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In fact we never really went beyond having 4 tabs Standard, Additional, Win32 and System. Ok, dialogs and Win 3.1 for those who have to cope with the ultimate legacy source code. Anything else is usable and well maintained imo.

 

What hurts to a certain degree that from the overall picture/perspective  Lazarus/FPC leaves a more complete or compact impression at a first glance. Not talking about what can be done or what the result might be, just from the perspective of how things can be done.

 

In order to build your own controls in sense of widget set today, you needed a continuously improved CDK. For all those who have to maintain millions of lines of code building components for both VCL and FMX is not a big issue very likely. It's very nice to have access to an IDE which MVPs can handle and extend with style(s). This approach sound pretty elite not saying esoteric. Admiring all of you for what you are in the position to do with Delphi, will not help to grow a young generation of programmers within an acceptable amount of time. Kidding. Today people use tools like hardware tools lying around in grand pa's craft cellar or a workshop.

 

I'm wondering in how far it does make sense from the developer's perspective (apart from buying components which introduces a lower but another kind of complexity) to be in the position to create a component (especially) for the GUI but having to consider all available target platforms in order stay happy because of being prepared for whatever target that has to be addressed in the future. Putting silver under the pillow neighter does make you feel save nor does it make you sleep better. On a contrary your will very likely wake up with headache.

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16 minutes ago, David Heffernan said:

There is no buzz. Where are all the new developers?

 

I think there is a little more buzz today than, say, 5 years ago.  The mobile offering is getting better so I see some new devs trying to produce apps.  To provide something measurable, I've added more than 1,000 new connections on LinkedIn within the last 6 months, almost all Delphi developers or related.  I've asked for many of those connections, and posted on my blog asking for people to reach out to me which has generated quite a few inbound requests.  That's not necessarily 'buzz' in the general marketplace but it does show me that there still is some interest in Delphi.  I've also been playing around with a blog on occasion and it's had a little activity.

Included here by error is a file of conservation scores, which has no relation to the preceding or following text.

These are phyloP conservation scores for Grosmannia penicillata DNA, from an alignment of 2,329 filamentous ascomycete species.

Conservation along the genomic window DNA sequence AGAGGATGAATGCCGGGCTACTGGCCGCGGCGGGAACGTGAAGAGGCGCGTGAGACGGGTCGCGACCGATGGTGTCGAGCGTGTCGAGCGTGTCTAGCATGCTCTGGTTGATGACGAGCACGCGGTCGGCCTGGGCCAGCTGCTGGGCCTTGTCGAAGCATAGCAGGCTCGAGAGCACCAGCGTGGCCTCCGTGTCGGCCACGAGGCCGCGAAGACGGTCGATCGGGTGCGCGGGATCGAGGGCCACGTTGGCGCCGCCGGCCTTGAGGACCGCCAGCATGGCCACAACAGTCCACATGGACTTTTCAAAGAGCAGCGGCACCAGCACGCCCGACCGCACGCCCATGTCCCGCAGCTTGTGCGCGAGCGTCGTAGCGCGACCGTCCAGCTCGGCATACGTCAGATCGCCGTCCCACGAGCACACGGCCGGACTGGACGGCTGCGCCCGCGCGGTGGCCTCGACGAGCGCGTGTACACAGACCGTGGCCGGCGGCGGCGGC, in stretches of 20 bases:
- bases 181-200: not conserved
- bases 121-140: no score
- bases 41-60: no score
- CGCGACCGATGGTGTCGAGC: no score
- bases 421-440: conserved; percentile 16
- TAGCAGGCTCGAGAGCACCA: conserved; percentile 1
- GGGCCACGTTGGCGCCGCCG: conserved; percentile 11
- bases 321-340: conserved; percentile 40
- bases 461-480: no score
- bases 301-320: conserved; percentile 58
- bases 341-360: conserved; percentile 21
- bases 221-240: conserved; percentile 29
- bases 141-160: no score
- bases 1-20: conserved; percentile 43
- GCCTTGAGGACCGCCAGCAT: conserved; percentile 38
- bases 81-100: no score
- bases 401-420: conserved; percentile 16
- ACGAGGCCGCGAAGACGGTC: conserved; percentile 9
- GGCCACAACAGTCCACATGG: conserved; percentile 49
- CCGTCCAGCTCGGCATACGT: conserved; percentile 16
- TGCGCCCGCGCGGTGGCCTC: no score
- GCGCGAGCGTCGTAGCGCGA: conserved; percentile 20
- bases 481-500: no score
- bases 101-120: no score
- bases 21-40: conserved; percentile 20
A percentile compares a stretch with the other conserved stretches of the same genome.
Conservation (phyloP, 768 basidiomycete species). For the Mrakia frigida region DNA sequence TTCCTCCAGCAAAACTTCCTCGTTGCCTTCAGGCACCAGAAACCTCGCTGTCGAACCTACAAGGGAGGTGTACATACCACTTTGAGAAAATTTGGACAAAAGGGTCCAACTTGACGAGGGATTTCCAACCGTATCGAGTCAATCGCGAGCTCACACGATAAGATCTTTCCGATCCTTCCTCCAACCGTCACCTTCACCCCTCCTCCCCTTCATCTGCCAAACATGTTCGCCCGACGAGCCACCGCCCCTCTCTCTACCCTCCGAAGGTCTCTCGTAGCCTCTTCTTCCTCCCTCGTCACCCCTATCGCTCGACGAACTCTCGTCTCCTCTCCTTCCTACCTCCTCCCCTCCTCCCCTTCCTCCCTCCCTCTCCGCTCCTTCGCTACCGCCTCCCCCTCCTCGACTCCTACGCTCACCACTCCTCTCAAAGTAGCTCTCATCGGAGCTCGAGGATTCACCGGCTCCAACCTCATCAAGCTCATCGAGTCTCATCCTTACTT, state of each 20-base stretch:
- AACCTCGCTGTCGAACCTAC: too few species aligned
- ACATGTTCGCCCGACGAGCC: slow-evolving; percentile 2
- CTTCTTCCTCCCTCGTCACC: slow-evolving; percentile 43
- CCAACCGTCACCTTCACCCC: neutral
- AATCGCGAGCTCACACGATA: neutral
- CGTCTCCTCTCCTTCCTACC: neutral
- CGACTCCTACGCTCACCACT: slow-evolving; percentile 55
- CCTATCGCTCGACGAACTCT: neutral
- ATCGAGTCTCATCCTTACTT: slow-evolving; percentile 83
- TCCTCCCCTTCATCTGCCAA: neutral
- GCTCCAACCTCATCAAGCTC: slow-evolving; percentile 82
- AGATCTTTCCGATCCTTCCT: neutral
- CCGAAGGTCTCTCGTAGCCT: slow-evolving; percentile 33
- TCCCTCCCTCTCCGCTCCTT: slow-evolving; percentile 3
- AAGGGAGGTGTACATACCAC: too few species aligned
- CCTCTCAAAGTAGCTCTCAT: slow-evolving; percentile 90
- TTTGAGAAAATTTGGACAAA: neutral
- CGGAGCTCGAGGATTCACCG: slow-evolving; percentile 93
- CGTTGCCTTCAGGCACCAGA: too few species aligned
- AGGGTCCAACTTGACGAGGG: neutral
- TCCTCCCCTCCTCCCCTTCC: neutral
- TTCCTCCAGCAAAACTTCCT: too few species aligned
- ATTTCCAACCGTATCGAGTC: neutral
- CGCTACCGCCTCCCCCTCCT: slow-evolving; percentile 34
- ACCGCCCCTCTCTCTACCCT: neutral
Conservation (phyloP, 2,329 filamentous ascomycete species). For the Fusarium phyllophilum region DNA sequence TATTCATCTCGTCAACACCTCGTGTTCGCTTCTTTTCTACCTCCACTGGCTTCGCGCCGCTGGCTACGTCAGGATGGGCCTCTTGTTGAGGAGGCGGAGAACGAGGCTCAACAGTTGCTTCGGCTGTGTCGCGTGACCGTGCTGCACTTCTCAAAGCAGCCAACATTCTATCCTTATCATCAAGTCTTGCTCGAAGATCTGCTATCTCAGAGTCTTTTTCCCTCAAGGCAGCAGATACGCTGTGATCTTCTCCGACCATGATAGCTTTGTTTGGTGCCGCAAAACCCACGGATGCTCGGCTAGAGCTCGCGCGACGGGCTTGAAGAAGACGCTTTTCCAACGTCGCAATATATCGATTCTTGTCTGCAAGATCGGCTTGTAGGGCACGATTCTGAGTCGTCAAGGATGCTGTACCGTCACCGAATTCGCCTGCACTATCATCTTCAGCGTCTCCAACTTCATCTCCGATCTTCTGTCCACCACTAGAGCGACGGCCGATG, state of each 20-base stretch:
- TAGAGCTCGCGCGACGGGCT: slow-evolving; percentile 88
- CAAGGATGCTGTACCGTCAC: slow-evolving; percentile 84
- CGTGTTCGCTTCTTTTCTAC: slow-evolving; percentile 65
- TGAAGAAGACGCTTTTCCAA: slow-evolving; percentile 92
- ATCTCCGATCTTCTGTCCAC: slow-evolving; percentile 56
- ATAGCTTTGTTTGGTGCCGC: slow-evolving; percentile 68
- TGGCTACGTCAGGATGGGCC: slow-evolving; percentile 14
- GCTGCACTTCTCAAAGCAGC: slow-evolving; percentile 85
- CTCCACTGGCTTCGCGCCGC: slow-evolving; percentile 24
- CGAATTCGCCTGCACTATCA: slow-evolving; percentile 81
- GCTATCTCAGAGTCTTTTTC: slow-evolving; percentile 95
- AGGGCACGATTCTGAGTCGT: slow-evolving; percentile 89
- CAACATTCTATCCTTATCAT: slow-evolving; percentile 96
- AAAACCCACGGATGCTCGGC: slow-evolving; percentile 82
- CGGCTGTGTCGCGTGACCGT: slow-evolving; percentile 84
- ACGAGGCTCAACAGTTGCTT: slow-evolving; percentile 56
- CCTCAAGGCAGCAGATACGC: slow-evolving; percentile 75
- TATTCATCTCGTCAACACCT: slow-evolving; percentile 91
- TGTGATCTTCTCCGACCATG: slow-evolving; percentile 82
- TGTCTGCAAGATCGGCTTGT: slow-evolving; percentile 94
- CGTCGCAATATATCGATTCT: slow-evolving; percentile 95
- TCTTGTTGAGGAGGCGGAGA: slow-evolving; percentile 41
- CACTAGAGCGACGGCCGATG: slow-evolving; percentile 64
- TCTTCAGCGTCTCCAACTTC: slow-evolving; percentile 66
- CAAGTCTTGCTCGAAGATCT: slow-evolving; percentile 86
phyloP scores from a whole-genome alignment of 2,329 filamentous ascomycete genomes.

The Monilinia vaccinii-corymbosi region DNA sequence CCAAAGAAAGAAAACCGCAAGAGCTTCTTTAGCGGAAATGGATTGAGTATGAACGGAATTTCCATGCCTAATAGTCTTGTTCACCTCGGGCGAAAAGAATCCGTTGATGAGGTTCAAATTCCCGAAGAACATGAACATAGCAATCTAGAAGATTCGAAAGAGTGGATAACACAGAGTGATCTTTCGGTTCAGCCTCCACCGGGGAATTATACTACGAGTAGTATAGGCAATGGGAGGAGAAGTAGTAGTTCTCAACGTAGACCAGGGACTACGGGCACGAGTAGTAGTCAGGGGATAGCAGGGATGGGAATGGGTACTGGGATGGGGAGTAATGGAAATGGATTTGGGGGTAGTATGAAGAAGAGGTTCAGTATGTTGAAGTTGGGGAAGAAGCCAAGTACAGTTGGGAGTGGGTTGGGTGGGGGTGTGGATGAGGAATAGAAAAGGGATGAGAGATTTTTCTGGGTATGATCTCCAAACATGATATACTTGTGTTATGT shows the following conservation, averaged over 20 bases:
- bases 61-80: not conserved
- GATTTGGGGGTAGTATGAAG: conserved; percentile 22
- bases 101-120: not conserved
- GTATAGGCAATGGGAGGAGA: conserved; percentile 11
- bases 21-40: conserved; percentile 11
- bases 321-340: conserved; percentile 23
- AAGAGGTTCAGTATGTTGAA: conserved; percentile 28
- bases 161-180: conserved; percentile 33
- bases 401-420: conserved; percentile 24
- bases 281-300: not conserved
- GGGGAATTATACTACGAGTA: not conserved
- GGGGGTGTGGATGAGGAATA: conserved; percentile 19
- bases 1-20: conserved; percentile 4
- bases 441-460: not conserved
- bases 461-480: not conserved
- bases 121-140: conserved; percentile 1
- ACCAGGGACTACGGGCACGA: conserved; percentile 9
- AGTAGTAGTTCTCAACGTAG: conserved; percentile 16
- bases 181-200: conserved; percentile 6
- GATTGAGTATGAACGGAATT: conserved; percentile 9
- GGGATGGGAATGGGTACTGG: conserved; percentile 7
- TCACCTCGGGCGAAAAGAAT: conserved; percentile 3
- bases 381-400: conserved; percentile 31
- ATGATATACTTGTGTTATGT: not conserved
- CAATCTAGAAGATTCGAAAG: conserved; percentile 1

I did 'Get Excited' with 10.4 and I thought it had the potential to be a really cool new version.  Unfortunately, their internal testing seems to be seriously lacking (or perhaps the people making the decision to 'ship it' are not listening to those that know better.)  I offered to help provide/debug test suites for their PPL but they resisted due to IP concerns.  I did publish a few tests on GitHub and one test sparked a conversation here which hopefully has led to a much needed fix in 10.4.1.  (Thanks to those that did the hard work, mainly Pyscripter and Anders Melander)

 

Perhaps we as a commuity revisit the community-powered RTL test suite that Nick Hodges started years ago?  From what I remember, one problem that derailed the last attempt was the desire to test old versions which complicated matters.  Is anyone else interested in participating?  Or perhaps a better first question: does anyone already have some RTL/VCL/FMX type tests that they would be willing to contribute to a public GitHub repo?  I'd be willing to do much of the initial leg work behind the project.  I think it would ramp up quickly if we just combined a set of currently available tests.  (I'm assuming that I'm not the only one that generates a few tests for RTL hotspots.)  This would include existing projects that reproduce existing quality portal items that could probably be converted into a unit test.  If interested, zip up the projects and send me what you'd like to contribute:  darian@ideasawakened.com and I'll get them added to https://github.com/ideasawakened/DelphiKB/tree/master/Delphi Tests/Source   Or, create your own RTL/VCL/FMX test repo and post a link.

 

 

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26 minutes ago, Darian Miller said:

I think there is a little more buzz today

 

Could be, certainly there was a window of opportunity with the Community Edition.. however that dimmed quickly as bug reports spiked and waited.. still waiting..

 

 

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57 minutes ago, Mike Torrettinni said:

I wish I was wrong and we have a generation of new Delphi developers, but perhaps Community edition, Academy and other activities could slowly add a few of them.